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You can't afford not to save for retirement and other financial lessons of 2015
First-person account of impact of Deseret News National's coverage of financial responsibility. - photo by Matthew Brown
Most parents can't help themselves from dispensing sage advice to their children. At best, it's an attempt to help their offspring experience the success or avoid the misery of their missteps. At worst, parents want to relive an ideal through their children.

In my experience as a child and a parent, if advice is unsolicited it is largely ignored. But if it comes in response to a teenager's or young adult's question, I sense my input is at least considered in their decision-making.

Lately, the questions have been about finances insurance, credit, investing, job changes, etc. Fortunately, I have at my disposal a plethora of information to draw from besides my own experience. Throughout the past year, our stable of writers has written about a broad range of financial topics.

Some of the more insightful stories have been about young adults' attitudes toward paying for college, finding employment and saving for retirement. While the millennial generation is often criticized in popular media for their informality, fickle consumerism and career indecision, some financial planners say millennials are forward-thinking when it comes to retirement and conservative in their investments.

That was far from my mindset as a 20-something college graduate and even in my first few years of full-time employment. I had a 401(k) benefit, but for several years, I didn't think I could afford the minimum contribution a decision I reget as I approach my 60s.

So when my 21-year-old son, who is still in college, asked me recently about whether to put money into a 401(k) savings plan offered by his employer, I emphatically replied, "Yes." Referring to past articles I had edited on the topic, we discussed the advantage of compound interest and how his savings can be rolled over from one plan to another as he changes jobs or into a Roth IRA if his employment doesn't provide a savings plan benefit.

With consumers deluged by advertising and product reviews on the latest electronic gadgets, the pressure to spend now rather than save for later feels more intense than 30 years ago. It may be one reason about half of American households 55 and older have no retirement savings, according to a GAO report. And of the 48 percent who do have some savings, it's not much.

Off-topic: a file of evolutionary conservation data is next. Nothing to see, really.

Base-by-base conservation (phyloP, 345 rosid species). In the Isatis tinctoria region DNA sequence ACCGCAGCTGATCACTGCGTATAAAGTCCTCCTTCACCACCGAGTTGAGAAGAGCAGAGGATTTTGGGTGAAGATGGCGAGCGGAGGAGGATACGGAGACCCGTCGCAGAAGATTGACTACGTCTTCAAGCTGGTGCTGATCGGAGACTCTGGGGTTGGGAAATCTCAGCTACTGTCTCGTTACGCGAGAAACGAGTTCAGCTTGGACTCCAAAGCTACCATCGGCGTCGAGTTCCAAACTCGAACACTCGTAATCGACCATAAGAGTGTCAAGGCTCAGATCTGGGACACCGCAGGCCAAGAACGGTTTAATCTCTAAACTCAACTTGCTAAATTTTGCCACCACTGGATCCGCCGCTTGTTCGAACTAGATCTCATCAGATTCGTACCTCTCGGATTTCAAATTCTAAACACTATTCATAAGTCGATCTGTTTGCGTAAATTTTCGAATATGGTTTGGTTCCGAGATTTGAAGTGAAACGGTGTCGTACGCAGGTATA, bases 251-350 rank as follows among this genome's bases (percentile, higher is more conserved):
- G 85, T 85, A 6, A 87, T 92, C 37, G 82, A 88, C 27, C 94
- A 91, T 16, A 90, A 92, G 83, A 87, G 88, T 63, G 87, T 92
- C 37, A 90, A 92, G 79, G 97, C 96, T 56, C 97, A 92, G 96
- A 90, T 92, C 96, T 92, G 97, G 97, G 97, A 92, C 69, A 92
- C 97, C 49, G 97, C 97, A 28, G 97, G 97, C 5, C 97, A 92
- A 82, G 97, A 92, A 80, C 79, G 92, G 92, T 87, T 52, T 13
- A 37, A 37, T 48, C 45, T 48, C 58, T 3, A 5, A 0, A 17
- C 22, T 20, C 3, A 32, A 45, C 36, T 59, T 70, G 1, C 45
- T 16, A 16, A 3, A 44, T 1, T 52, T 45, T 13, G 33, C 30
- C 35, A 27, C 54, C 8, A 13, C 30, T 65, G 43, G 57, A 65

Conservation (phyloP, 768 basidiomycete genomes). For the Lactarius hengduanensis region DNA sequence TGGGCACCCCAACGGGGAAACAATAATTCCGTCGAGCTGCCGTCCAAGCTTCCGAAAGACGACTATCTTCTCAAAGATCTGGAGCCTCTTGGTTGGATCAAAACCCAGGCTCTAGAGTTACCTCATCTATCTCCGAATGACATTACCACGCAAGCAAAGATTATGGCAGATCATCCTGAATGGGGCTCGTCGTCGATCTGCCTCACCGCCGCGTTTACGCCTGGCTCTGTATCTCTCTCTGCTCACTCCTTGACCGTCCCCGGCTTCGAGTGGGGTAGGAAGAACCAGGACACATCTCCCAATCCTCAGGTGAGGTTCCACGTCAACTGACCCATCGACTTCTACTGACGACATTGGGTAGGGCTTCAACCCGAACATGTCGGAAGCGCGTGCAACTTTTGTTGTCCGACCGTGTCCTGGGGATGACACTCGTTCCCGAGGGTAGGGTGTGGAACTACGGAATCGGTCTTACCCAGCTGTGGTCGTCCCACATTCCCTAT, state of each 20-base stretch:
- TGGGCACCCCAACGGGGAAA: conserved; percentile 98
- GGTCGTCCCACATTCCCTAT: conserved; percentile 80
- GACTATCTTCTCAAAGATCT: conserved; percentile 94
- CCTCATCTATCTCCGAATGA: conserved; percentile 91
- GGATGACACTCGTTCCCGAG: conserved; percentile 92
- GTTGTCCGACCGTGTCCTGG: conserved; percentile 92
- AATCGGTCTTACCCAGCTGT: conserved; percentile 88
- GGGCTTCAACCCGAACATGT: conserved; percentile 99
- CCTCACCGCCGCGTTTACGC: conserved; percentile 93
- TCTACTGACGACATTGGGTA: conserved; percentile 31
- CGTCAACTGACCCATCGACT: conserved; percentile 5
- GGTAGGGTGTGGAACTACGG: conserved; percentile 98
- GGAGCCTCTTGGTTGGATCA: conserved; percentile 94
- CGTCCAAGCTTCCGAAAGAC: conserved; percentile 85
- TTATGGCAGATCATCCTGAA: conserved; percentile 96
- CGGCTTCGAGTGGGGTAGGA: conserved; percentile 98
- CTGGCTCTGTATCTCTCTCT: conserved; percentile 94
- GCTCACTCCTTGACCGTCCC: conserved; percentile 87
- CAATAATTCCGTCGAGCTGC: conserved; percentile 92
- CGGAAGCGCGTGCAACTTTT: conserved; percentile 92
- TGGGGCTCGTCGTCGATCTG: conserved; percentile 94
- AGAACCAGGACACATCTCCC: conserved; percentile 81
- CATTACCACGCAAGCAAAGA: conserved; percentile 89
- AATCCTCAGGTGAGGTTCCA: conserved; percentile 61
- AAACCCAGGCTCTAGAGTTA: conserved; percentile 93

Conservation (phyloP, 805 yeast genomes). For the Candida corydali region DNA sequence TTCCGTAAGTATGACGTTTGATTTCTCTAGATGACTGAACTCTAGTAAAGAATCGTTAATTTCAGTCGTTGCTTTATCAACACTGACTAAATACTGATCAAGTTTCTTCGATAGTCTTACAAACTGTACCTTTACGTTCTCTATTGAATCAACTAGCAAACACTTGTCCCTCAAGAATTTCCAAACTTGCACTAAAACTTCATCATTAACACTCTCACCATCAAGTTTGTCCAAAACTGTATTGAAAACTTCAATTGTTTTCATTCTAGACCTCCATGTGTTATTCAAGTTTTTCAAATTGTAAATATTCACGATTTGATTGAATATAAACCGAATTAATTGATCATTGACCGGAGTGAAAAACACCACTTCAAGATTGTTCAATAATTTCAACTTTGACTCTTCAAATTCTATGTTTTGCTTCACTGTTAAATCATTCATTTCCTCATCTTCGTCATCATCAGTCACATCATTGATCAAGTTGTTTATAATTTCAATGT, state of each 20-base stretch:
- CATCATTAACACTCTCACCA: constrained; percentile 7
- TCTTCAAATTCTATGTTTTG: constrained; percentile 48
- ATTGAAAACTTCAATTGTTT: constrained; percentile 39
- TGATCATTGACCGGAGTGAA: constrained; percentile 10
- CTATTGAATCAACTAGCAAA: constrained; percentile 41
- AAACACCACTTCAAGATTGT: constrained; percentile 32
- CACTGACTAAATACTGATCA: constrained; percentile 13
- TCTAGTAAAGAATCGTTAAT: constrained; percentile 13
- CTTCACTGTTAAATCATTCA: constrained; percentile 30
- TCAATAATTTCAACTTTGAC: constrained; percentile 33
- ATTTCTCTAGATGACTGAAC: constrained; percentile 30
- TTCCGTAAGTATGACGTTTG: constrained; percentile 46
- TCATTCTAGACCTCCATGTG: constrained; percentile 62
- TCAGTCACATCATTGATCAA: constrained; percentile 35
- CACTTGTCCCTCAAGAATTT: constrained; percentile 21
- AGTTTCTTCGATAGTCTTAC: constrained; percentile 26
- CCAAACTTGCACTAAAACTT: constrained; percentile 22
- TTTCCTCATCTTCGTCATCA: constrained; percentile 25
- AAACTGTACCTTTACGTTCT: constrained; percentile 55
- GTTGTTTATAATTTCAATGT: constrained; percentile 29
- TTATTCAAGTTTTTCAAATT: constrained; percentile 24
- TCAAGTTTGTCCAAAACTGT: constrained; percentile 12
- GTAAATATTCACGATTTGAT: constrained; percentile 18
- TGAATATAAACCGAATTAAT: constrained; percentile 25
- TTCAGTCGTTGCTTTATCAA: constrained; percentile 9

"Among those with some retirement savings, the median amount of those savings is about $104,000 for households age 55-64 and $148,000 for households age 65-74, equivalent to an inflation-protected annuity of $310 and $649 per month, respectively," the report states. "Social Security provides most of the income for about half of households age 65 and older."

Small wonder the government launched a new savings instrument the myRA designed to get young people into the habit of saving for retirement to supplement their government benefits.

As I have talked to my young adult children about socking away money early for the future, I relate a story about our financial planner and the disappointment he often witnesses. He told my wife and me several years ago that too many people come to him for the first time within months of their planned retirement date. Their excitement about entering a new phase in their life quickly fades when they learn they can't afford to make the change after all.

He wishes they had come to him in their 20s and learned they couldn't afford not to begin planning for retirement right away.
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